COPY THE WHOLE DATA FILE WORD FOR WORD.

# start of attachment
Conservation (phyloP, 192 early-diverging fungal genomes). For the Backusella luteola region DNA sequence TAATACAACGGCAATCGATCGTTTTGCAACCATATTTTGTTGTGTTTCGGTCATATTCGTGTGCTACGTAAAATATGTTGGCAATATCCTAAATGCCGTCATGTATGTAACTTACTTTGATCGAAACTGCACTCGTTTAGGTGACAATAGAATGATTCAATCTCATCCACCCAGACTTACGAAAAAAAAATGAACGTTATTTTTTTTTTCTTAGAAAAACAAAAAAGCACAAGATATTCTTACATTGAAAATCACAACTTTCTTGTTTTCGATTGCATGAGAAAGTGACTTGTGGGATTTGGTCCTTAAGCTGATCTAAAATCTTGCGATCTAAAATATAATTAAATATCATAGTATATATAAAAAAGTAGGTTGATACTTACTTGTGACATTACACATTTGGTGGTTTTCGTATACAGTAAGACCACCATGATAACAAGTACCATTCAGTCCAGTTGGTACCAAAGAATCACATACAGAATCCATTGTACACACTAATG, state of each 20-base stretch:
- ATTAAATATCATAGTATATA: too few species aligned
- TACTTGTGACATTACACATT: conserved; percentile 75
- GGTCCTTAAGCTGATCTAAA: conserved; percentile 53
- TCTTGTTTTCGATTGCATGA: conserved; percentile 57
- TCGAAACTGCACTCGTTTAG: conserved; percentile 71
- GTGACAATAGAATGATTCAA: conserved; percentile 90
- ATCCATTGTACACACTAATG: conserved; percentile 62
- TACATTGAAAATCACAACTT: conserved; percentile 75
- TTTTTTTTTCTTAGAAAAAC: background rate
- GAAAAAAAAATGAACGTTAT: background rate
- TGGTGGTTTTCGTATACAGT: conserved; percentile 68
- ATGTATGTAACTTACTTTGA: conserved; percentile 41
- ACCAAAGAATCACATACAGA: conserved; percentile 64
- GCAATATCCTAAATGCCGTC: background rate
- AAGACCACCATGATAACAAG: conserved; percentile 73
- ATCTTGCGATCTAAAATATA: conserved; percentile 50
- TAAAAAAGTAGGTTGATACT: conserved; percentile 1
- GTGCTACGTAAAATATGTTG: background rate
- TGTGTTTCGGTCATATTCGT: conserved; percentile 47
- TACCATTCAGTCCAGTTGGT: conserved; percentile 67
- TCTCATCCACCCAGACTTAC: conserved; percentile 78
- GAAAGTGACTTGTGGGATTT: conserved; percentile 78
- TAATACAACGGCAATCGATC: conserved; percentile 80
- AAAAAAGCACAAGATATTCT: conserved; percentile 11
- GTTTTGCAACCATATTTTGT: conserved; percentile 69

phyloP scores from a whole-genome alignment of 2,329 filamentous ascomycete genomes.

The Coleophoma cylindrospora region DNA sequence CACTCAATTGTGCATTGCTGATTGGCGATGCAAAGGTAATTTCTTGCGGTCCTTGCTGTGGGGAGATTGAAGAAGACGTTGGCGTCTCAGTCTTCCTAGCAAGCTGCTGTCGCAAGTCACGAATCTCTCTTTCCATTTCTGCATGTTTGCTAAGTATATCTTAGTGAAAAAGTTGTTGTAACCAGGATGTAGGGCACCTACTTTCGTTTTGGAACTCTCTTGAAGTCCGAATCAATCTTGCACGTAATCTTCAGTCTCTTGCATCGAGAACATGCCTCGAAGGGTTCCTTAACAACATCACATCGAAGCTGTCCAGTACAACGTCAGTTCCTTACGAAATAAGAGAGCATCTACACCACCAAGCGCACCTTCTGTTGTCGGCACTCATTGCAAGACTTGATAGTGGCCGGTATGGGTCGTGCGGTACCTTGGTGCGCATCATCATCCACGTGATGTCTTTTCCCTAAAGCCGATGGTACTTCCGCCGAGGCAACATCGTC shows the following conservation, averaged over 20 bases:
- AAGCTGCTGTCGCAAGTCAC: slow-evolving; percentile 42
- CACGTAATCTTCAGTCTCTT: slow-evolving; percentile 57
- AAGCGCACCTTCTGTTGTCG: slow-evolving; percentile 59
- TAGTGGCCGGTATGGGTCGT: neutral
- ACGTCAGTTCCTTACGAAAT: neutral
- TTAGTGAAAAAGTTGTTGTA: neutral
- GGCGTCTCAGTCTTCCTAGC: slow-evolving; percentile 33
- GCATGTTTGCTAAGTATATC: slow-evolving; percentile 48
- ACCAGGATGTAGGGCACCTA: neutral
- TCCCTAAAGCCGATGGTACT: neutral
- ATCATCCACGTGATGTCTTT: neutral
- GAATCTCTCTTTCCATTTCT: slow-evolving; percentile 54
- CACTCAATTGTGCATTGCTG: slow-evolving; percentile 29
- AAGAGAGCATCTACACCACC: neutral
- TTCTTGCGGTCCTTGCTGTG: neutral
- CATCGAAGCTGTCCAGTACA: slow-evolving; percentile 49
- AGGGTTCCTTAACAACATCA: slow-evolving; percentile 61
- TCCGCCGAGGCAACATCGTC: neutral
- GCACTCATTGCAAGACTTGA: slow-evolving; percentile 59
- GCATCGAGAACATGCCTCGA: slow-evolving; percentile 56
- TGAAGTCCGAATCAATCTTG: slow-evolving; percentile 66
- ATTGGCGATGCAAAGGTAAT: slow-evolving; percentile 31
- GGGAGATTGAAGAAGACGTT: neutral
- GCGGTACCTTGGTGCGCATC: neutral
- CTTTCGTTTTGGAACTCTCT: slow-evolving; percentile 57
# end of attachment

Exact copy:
Conservation (phyloP, 192 early-diverging fungal genomes). For the Backusella luteola region DNA sequence TAATACAACGGCAATCGATCGTTTTGCAACCATATTTTGTTGTGTTTCGGTCATATTCGTGTGCTACGTAAAATATGTTGGCAATATCCTAAATGCCGTCATGTATGTAACTTACTTTGATCGAAACTGCACTCGTTTAGGTGACAATAGAATGATTCAATCTCATCCACCCAGACTTACGAAAAAAAAATGAACGTTATTTTTTTTTTCTTAGAAAAACAAAAAAGCACAAGATATTCTTACATTGAAAATCACAACTTTCTTGTTTTCGATTGCATGAGAAAGTGACTTGTGGGATTTGGTCCTTAAGCTGATCTAAAATCTTGCGATCTAAAATATAATTAAATATCATAGTATATATAAAAAAGTAGGTTGATACTTACTTGTGACATTACACATTTGGTGGTTTTCGTATACAGTAAGACCACCATGATAACAAGTACCATTCAGTCCAGTTGGTACCAAAGAATCACATACAGAATCCATTGTACACACTAATG, state of each 20-base stretch:
- ATTAAATATCATAGTATATA: too few species aligned
- TACTTGTGACATTACACATT: conserved; percentile 75
- GGTCCTTAAGCTGATCTAAA: conserved; percentile 53
- TCTTGTTTTCGATTGCATGA: conserved; percentile 57
- TCGAAACTGCACTCGTTTAG: conserved; percentile 71
- GTGACAATAGAATGATTCAA: conserved; percentile 90
- ATCCATTGTACACACTAATG: conserved; percentile 62
- TACATTGAAAATCACAACTT: conserved; percentile 75
- TTTTTTTTTCTTAGAAAAAC: background rate
- GAAAAAAAAATGAACGTTAT: background rate
- TGGTGGTTTTCGTATACAGT: conserved; percentile 68
- ATGTATGTAACTTACTTTGA: conserved; percentile 41
- ACCAAAGAATCACATACAGA: conserved; percentile 64
- GCAATATCCTAAATGCCGTC: background rate
- AAGACCACCATGATAACAAG: conserved; percentile 73
- ATCTTGCGATCTAAAATATA: conserved; percentile 50
- TAAAAAAGTAGGTTGATACT: conserved; percentile 1
- GTGCTACGTAAAATATGTTG: background rate
- TGTGTTTCGGTCATATTCGT: conserved; percentile 47
- TACCATTCAGTCCAGTTGGT: conserved; percentile 67
- TCTCATCCACCCAGACTTAC: conserved; percentile 78
- GAAAGTGACTTGTGGGATTT: conserved; percentile 78
- TAATACAACGGCAATCGATC: conserved; percentile 80
- AAAAAAGCACAAGATATTCT: conserved; percentile 11
- GTTTTGCAACCATATTTTGT: conserved; percentile 69

phyloP scores from a whole-genome alignment of 2,329 filamentous ascomycete genomes.

The Coleophoma cylindrospora region DNA sequence CACTCAATTGTGCATTGCTGATTGGCGATGCAAAGGTAATTTCTTGCGGTCCTTGCTGTGGGGAGATTGAAGAAGACGTTGGCGTCTCAGTCTTCCTAGCAAGCTGCTGTCGCAAGTCACGAATCTCTCTTTCCATTTCTGCATGTTTGCTAAGTATATCTTAGTGAAAAAGTTGTTGTAACCAGGATGTAGGGCACCTACTTTCGTTTTGGAACTCTCTTGAAGTCCGAATCAATCTTGCACGTAATCTTCAGTCTCTTGCATCGAGAACATGCCTCGAAGGGTTCCTTAACAACATCACATCGAAGCTGTCCAGTACAACGTCAGTTCCTTACGAAATAAGAGAGCATCTACACCACCAAGCGCACCTTCTGTTGTCGGCACTCATTGCAAGACTTGATAGTGGCCGGTATGGGTCGTGCGGTACCTTGGTGCGCATCATCATCCACGTGATGTCTTTTCCCTAAAGCCGATGGTACTTCCGCCGAGGCAACATCGTC shows the following conservation, averaged over 20 bases:
- AAGCTGCTGTCGCAAGTCAC: slow-evolving; percentile 42
- CACGTAATCTTCAGTCTCTT: slow-evolving; percentile 57
- AAGCGCACCTTCTGTTGTCG: slow-evolving; percentile 59
- TAGTGGCCGGTATGGGTCGT: neutral
- ACGTCAGTTCCTTACGAAAT: neutral
- TTAGTGAAAAAGTTGTTGTA: neutral
- GGCGTCTCAGTCTTCCTAGC: slow-evolving; percentile 33
- GCATGTTTGCTAAGTATATC: slow-evolving; percentile 48
- ACCAGGATGTAGGGCACCTA: neutral
- TCCCTAAAGCCGATGGTACT: neutral
- ATCATCCACGTGATGTCTTT: neutral
- GAATCTCTCTTTCCATTTCT: slow-evolving; percentile 54
- CACTCAATTGTGCATTGCTG: slow-evolving; percentile 29
- AAGAGAGCATCTACACCACC: neutral
- TTCTTGCGGTCCTTGCTGTG: neutral
- CATCGAAGCTGTCCAGTACA: slow-evolving; percentile 49
- AGGGTTCCTTAACAACATCA: slow-evolving; percentile 61
- TCCGCCGAGGCAACATCGTC: neutral
- GCACTCATTGCAAGACTTGA: slow-evolving; percentile 59
- GCATCGAGAACATGCCTCGA: slow-evolving; percentile 56
- TGAAGTCCGAATCAATCTTG: slow-evolving; percentile 66
- ATTGGCGATGCAAAGGTAAT: slow-evolving; percentile 31
- GGGAGATTGAAGAAGACGTT: neutral
- GCGGTACCTTGGTGCGCATC: neutral
- CTTTCGTTTTGGAACTCTCT: slow-evolving; percentile 57